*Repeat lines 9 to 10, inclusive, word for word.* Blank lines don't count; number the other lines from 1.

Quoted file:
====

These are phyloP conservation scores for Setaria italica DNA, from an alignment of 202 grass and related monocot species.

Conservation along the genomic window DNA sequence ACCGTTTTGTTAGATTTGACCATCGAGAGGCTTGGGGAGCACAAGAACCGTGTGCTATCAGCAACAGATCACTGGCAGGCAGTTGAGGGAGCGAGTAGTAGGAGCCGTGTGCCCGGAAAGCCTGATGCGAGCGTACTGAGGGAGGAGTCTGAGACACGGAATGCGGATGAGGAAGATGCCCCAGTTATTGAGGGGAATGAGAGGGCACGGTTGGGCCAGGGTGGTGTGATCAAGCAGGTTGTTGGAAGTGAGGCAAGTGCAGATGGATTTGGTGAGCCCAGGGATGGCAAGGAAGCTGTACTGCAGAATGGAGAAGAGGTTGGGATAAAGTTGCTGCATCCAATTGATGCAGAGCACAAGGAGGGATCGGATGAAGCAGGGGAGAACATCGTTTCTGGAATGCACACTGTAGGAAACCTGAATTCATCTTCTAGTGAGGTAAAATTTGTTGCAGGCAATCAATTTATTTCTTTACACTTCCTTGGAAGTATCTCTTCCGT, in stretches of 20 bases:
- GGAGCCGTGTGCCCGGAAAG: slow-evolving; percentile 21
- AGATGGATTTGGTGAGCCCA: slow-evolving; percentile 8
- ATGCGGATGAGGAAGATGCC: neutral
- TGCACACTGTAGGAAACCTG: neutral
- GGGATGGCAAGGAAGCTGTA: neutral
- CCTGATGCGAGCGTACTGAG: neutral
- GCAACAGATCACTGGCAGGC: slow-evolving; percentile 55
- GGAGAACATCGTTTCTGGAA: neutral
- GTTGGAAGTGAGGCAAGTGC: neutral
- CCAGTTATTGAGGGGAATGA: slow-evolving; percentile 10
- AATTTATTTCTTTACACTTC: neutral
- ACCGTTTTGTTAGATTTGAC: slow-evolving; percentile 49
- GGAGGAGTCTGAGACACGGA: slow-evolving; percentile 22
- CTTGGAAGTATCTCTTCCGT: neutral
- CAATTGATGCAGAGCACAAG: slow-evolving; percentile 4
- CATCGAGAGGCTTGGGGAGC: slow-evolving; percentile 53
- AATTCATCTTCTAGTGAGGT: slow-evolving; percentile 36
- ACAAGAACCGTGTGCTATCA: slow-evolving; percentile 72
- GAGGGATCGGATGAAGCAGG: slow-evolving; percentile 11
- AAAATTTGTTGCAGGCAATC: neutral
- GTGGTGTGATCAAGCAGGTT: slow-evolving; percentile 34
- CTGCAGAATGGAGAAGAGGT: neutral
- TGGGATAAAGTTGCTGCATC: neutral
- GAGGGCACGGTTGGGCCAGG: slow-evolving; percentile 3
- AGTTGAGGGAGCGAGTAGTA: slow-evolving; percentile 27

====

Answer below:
- GCAACAGATCACTGGCAGGC: slow-evolving; percentile 55
- GGAGAACATCGTTTCTGGAA: neutral